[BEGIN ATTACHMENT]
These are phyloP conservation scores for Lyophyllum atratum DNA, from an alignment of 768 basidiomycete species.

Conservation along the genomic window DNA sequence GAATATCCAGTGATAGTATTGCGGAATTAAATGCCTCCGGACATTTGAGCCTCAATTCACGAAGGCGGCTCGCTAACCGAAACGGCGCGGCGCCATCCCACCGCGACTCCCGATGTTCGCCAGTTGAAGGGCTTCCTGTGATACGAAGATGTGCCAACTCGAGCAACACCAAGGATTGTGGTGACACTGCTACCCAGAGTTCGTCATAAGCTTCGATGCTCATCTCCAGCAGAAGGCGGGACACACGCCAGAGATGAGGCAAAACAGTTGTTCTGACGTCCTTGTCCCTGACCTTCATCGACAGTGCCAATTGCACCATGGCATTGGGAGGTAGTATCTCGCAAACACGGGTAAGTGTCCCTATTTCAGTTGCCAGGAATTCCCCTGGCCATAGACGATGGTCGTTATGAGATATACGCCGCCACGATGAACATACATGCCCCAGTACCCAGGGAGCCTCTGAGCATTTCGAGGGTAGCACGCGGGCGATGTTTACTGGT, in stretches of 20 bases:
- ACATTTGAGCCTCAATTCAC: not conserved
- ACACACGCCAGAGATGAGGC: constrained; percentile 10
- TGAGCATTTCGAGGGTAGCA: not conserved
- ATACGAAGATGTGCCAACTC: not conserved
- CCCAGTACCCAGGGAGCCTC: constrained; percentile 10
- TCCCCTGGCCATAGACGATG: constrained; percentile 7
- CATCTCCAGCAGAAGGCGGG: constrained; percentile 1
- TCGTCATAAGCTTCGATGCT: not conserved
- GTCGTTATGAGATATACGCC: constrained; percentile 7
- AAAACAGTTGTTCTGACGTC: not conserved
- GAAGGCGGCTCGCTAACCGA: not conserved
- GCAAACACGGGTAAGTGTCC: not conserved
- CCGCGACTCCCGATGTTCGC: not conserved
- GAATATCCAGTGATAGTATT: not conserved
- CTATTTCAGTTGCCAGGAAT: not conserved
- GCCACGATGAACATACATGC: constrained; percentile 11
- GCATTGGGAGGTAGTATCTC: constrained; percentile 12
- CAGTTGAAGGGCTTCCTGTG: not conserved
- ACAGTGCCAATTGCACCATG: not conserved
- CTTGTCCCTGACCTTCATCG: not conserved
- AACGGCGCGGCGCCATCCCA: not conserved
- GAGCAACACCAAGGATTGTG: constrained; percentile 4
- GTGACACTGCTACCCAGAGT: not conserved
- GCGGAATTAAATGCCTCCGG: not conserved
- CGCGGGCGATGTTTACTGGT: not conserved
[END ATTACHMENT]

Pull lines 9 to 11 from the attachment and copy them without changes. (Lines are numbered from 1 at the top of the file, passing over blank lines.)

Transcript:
- CATCTCCAGCAGAAGGCGGG: constrained; percentile 1
- TCGTCATAAGCTTCGATGCT: not conserved
- GTCGTTATGAGATATACGCC: constrained; percentile 7